THEATRE: Reviews

Click to follow
The Independent Culture
As you will have discerned from my strikingly unadorned, almost Amish-style prose, I'm an earthy, New Age kind of a guy. Honest. Not for me the style-obsessed grandiloquent periphrasis of other, more arch columnists. You may have me down as some smart, a la mode urbanite, crisply dressed in freshly pressed white tie and tails, who thinks nothing of attending a glamorous first night, downing the odd daiquiri and then staying up till the small hours with an improbably decorative crowd discussing the finer points of dramatic criticism, but you'd be quite, quite wrong.

No. I'm in tune with nature to an almost alarmingly spiritual degree, and I don't care who knows it. As that sage of rural living, Debbie Harry would say, picture this: I have been out (at dawn's early light, of course) twitching my water-divining twig before retiring to my chambers to take a long hard look at my trusty Tarot cards, and I can report that although it's still August, autumn is already upon us.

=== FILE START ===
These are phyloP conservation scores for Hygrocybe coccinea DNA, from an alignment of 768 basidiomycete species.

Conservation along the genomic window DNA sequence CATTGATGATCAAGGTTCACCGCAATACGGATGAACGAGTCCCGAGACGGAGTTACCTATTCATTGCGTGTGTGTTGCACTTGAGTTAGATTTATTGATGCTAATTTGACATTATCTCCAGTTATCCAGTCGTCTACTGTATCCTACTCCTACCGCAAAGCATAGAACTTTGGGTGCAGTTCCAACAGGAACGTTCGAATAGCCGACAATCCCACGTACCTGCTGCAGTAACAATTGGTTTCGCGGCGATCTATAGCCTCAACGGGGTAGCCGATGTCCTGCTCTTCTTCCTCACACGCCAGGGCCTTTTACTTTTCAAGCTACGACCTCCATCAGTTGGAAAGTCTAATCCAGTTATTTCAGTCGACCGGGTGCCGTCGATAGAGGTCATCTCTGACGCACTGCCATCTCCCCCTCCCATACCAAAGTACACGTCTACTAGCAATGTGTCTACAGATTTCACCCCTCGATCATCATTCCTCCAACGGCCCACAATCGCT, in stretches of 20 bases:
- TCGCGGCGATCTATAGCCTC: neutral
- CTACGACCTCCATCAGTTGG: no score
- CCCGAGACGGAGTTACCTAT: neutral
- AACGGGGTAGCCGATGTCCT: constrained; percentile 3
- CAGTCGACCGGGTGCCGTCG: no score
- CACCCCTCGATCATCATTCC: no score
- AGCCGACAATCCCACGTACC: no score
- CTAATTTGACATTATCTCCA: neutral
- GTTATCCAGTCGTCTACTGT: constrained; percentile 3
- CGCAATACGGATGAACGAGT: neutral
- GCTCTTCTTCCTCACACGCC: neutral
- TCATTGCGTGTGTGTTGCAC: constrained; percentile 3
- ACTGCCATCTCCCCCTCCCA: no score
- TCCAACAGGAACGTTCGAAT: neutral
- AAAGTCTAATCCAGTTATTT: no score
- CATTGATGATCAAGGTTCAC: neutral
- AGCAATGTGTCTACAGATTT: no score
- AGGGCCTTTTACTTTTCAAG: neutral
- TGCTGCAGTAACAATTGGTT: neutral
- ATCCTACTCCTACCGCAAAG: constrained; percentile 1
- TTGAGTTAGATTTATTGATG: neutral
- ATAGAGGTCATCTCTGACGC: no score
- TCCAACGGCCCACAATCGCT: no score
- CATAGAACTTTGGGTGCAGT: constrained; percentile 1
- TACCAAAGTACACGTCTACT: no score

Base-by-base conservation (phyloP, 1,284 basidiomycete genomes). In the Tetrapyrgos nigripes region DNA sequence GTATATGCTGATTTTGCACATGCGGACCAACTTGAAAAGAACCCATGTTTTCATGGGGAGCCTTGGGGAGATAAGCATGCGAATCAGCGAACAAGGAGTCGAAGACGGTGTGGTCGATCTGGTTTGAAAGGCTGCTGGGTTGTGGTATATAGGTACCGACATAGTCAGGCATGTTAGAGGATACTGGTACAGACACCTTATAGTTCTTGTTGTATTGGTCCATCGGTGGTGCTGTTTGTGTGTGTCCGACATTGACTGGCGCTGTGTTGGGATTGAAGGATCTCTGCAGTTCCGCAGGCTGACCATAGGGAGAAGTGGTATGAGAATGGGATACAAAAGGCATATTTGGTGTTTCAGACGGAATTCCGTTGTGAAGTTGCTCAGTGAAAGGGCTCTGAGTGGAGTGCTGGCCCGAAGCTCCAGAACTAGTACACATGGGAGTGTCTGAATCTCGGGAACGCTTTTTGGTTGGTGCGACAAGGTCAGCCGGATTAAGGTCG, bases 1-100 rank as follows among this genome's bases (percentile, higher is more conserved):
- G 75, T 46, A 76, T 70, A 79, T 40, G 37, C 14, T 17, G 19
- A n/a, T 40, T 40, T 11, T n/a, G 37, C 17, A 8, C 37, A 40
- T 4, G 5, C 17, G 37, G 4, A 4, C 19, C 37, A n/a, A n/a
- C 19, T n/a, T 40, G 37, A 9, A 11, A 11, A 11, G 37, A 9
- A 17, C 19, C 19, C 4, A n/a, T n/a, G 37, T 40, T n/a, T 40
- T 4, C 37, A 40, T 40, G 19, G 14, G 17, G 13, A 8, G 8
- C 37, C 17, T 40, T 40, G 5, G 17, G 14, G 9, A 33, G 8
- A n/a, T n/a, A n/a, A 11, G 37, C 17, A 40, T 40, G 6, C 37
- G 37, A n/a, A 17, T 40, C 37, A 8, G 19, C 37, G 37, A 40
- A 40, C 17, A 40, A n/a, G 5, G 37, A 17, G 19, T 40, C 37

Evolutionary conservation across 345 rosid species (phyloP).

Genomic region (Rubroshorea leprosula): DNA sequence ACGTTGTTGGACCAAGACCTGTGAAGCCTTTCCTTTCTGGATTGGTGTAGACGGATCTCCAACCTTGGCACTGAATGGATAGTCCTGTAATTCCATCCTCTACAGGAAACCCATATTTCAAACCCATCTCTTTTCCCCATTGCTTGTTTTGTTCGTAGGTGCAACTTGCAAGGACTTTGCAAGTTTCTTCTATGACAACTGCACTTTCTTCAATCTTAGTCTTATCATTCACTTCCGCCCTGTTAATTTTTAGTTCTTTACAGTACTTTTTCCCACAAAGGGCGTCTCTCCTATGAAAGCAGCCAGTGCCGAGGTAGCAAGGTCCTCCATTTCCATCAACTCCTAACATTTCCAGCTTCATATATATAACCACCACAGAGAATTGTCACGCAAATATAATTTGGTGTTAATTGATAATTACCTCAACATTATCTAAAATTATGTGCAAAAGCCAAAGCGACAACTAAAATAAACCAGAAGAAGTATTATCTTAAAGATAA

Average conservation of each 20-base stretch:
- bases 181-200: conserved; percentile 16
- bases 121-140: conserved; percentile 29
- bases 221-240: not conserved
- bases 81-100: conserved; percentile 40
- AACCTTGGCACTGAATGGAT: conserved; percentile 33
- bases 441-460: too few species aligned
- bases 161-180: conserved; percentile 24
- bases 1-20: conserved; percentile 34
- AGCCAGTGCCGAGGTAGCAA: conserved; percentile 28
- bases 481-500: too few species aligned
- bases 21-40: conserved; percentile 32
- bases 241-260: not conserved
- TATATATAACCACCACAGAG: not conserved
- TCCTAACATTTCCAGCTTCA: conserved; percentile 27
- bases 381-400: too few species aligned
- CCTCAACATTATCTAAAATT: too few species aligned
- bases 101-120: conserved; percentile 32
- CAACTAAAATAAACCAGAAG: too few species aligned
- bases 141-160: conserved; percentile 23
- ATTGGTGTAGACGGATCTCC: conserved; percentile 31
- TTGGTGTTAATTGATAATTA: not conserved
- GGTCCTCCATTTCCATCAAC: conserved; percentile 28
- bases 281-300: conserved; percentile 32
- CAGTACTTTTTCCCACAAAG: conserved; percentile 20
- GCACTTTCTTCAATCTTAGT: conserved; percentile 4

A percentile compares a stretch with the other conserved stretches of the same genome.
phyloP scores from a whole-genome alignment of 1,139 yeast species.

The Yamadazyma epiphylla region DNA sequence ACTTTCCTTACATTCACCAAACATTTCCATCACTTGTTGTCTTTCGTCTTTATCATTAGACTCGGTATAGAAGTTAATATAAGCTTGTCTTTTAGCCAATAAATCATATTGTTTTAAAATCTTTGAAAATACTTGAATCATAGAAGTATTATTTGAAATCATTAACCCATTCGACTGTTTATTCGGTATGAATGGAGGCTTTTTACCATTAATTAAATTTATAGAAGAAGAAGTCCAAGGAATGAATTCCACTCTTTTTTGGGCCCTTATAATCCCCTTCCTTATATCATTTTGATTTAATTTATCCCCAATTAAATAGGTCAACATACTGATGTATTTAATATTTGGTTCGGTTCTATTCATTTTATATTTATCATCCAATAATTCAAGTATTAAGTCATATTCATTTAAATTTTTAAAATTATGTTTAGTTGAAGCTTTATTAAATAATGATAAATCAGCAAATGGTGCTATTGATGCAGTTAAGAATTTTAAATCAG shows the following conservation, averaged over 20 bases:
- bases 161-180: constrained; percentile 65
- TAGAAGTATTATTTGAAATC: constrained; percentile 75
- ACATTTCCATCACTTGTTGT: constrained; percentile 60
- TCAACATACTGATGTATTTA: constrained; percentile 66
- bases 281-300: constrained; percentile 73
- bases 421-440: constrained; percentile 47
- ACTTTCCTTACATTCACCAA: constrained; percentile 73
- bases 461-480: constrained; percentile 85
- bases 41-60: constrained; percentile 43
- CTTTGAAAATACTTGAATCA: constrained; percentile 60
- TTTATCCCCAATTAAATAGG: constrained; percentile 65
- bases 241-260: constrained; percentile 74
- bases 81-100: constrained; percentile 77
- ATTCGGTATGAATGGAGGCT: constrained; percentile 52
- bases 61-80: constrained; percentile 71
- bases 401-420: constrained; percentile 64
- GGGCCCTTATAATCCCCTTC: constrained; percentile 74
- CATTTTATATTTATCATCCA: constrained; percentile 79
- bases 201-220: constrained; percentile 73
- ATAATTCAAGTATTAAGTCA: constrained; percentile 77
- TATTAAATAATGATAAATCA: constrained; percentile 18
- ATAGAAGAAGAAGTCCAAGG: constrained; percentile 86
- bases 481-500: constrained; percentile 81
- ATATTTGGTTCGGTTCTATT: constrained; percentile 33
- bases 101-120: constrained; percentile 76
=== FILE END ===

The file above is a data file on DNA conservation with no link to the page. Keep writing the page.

Yes, I too was reeling in shock at this astonishing revelation. And what led me to this startling conclusion. A glance at my calendar? No. An eyeful of TV's "Coming This Autumn" advertising? No. All I did was look at the list of next week's theatre openings. There are a staggering 22 shows opening in London alone. So much for the season of mists and mellow fruitfulness. We're talking stampede here.

It's marginally quieter out of town. Adaptations carry on apace with the Duke's Playhouse in Lancaster re-opening with April de Angelis's adaptation of Fanny Hill and Hardy's Far from the Madding Crowd in Newbury, but Salisbury Playhouse continues the Coward revival with Hay Fever (too busy sneezing to do it in the spring?).

Those within reach of the M25 are positively spoilt for choice with a theatrical cornucopia ranging from Tim Supple's smash-hit production of The Comedy of Errors for the RSC which arrives at London's Young Vic, to Wesker's Chips with Everything, which marches into the National. Alan Howard attempts to give Peter Hall's beleaguered Old Vic season a shot in the arm with his King Lear and Covent Garden bursts into life with a festival of street theatre.

Dead cert award, however, goes to Disco Pigs which arrives at the Bush on Wednesday (0181-743 3388) after winning Enda Walsh the George Devine award for playwrighting, grabbing rave reviews for knockout acting, and selling out during the astoundingly successful Traverse season at this year's Edinburgh Festival.

Comments